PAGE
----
I’m not a morning person, but yesterday morning I could have fooled you. I was full of ideas, questions, and energy. Ash Wednesday had arrived.
I had been really excited for Lent ever since I decided to practice intentional stillness and silence. If you’d like to know more details about my commitment you can read about it here. However, Wednesday arrived and I started to get a little bit apprehensive about my Lenten intentions. As I put on my make-up, I started chatting with God.
God, what are we gonna do? Where exactly am I going to go in order to cloister myself away from noise and distractions every night? It is still pretty cold outside. I know I said I would give two hours of every evening, but two hours is a long time, and so I’m just wondering if maybe I should have split those hours up a bit. I mean, I don’t have a watch so how am I going to know when my time is up? My cell phone will be way too much of a temptation, to have next to me, so that’s not really an option.
I pulled the mascara wand through my lashes, and stopped talking to God for a moment. I sighed, and felt a little bit discouraged with myself.
Hm. I’m already talking with you about the problems I foresee with what I’ve promised to commit to, and I haven’t even started yet. I really do need to be quiet. I really do need to empty my mind, clear out the distractions, but it is going to be so messy, Lord.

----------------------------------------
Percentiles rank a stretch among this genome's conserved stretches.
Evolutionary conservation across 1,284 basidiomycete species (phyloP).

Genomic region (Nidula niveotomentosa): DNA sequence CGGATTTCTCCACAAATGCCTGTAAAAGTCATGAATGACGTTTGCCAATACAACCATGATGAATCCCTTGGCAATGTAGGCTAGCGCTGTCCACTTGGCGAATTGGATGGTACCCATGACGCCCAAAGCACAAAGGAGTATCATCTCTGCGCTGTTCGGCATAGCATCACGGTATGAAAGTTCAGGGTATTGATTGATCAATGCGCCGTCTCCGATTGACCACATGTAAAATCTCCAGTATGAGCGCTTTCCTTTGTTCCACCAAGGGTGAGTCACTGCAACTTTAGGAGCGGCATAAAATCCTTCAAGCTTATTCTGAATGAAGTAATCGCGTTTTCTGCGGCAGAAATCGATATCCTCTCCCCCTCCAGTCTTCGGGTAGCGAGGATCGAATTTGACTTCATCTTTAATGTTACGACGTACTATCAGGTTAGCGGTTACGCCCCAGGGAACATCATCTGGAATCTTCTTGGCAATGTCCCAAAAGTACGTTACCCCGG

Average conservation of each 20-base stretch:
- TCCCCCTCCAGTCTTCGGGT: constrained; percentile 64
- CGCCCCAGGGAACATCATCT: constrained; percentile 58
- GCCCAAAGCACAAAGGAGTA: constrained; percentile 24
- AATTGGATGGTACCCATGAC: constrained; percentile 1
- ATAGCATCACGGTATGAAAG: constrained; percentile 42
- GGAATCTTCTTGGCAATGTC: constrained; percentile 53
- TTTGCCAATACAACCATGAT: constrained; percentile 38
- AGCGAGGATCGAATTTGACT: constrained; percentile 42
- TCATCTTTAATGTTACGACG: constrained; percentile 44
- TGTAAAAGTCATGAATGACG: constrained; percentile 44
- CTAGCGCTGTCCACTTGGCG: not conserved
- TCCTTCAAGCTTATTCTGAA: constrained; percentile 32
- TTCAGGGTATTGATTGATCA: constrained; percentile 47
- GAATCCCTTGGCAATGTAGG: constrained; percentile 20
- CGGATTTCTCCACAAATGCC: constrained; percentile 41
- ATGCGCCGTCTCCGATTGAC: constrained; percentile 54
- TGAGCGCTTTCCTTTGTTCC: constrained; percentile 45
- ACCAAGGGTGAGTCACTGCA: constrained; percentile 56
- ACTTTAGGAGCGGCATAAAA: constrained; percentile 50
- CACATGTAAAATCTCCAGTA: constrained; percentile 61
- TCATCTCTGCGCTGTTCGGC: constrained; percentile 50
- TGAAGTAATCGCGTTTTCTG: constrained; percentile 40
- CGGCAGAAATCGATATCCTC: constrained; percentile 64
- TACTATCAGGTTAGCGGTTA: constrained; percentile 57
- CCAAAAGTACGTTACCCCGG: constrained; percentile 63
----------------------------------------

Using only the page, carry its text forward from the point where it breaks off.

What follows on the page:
7:45am. Time to head to church. I smiled to myself as I carried my son out to the car and buckled him in the car seat.
At this time last year, I was anticipating my first communion, confirmation, and the birth of my little boy. Last year I walked into church with him in my belly, and now he is in my arms. I held him closer to me.
During the mass, my son and I went to receive our ashes. Crosses were traced on our foreheads. Yes, in my arms I was holding life, but someday his body will be dust, as will mine. Sobering thought.
This world is temporary. Do I live my life that way? No, sadly I don’t. Sometimes I live as if this is all there is.
It is good to have purpose and dreams. It is right to grieve loss and to allow my pain dignity. It is okay to find enjoyment and pleasure. I should aspire to love and to serve. Yet, when I lose sight of the fact that someday I shall be dust, and everyone I love will be dust; I allow life more power than it warrants.
In this Lenten season, may I become more aware of my mortality, and may I become more aware of the eternity that is found in Christ. That I would know the Divine in a new way through silence and stillness, and that I would be willing and able to walk through the pain and joy that may come while experiencing the quiet.
Readers, if you engage in Lent, what are your plans for this season? If you don’t have any plans for Lent, but have some experiences with stillness and silence, please share them!